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Unformatted text preview: Solution of the Heat Equation by Separation of Variables The Problem Let u ( x, t ) denote the temperature at position x and time t in a long, thin rod of length ℓ that runs from x = 0 to x = ℓ . Assume that the sides of the rod are insulated so that heat energy neither enters nor leaves the rod through its sides. Also assume that heat energy is neither created nor destroyed (for example by chemical reactions) in the interior of the rod. Then u ( x, t ) obeys the heat equation ∂u ∂ t ( x, t ) = α 2 ∂ 2 u ∂x 2 ( x, t ) for all 0 < x < ℓ and t > (1) This equation was derived in the notes “The Heat Equation (One Space Dimension)”. Suppose further that the temperature at the ends of the rod is held fixed at 0. This information is encoded in the “boundary conditions” u (0 , t ) = 0 for all t > (2) u ( ℓ, t ) = 0 for all t > (3) Finally, also assume that we know the temperature throughout the rod time 0. So there is some given function f ( x ) such that the “initial condition” u ( x, 0) = f ( x ) for all 0 < x < ℓ (4) is satisfied. The problem is to determine u ( x, t ) for all x and t . Outline of the Method of Separation of Variables We are going to solve this problem using the same three steps that we used in solving the wave equation. Step 1 In the first step, we find all solutions of (1) that are of the special form u ( x, t ) = X ( x ) T ( t ) for some function X ( x ) that depends on x but not t and some function T ( t ) that depends on t but not x . Once again, if we find a bunch of solutions X i ( x ) T i ( t ) of this form, then since (1) is a linear equation, ∑ i a i X i ( x ) T i ( t ) is also a solution for any choice of the constants a i . Step 2 We impose the boundary conditions (2) and (3). Step 3 We impose the initial condition (4). The First Step – Finding Factorized Solutions The factorized function u ( x, t ) = X ( x ) T ( t ) is a solution to the heat equation (1) if and only if X ( x ) T ′ ( t ) = α 2 X ′′ ( x ) T ( t ) ⇐⇒ X ′′ ( x ) X ( x ) = 1 α 2 T ′ ( t ) T ( t ) The left hand side is independent of t . The right hand side is independent of x . The two sides are equal. So both sides must be independent of both x and t and hence equal to some constant, say σ . So we have X ′′ (...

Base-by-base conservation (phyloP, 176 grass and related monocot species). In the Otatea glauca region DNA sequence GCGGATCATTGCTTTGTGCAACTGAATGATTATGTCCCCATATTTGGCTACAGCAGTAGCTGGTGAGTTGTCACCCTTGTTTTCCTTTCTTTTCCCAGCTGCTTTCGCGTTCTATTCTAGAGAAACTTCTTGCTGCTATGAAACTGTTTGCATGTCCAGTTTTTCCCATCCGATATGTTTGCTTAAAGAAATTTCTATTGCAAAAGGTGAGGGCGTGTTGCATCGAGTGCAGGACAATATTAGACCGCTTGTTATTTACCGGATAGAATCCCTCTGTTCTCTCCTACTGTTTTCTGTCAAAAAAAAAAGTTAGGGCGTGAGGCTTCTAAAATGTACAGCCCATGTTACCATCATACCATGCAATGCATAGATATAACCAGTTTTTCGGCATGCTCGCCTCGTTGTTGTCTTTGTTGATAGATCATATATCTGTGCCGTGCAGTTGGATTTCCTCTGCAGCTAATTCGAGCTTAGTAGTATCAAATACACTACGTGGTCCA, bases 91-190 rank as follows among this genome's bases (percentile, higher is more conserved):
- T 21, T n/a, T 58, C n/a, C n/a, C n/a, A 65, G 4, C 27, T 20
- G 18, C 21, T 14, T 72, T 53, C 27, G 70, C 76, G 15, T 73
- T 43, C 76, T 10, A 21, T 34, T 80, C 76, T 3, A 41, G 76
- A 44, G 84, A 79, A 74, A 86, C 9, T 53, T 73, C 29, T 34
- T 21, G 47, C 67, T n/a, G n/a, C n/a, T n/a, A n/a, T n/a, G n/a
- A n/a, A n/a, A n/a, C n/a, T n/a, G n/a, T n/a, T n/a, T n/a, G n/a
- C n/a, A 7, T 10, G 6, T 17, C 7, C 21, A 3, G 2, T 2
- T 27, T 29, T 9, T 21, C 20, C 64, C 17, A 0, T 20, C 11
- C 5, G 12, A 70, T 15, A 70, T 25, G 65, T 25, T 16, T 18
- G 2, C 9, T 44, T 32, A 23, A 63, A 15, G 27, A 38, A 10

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- Spring '10
- Thermodynamics, Boundary value problem, Partial differential equation, Boundary conditions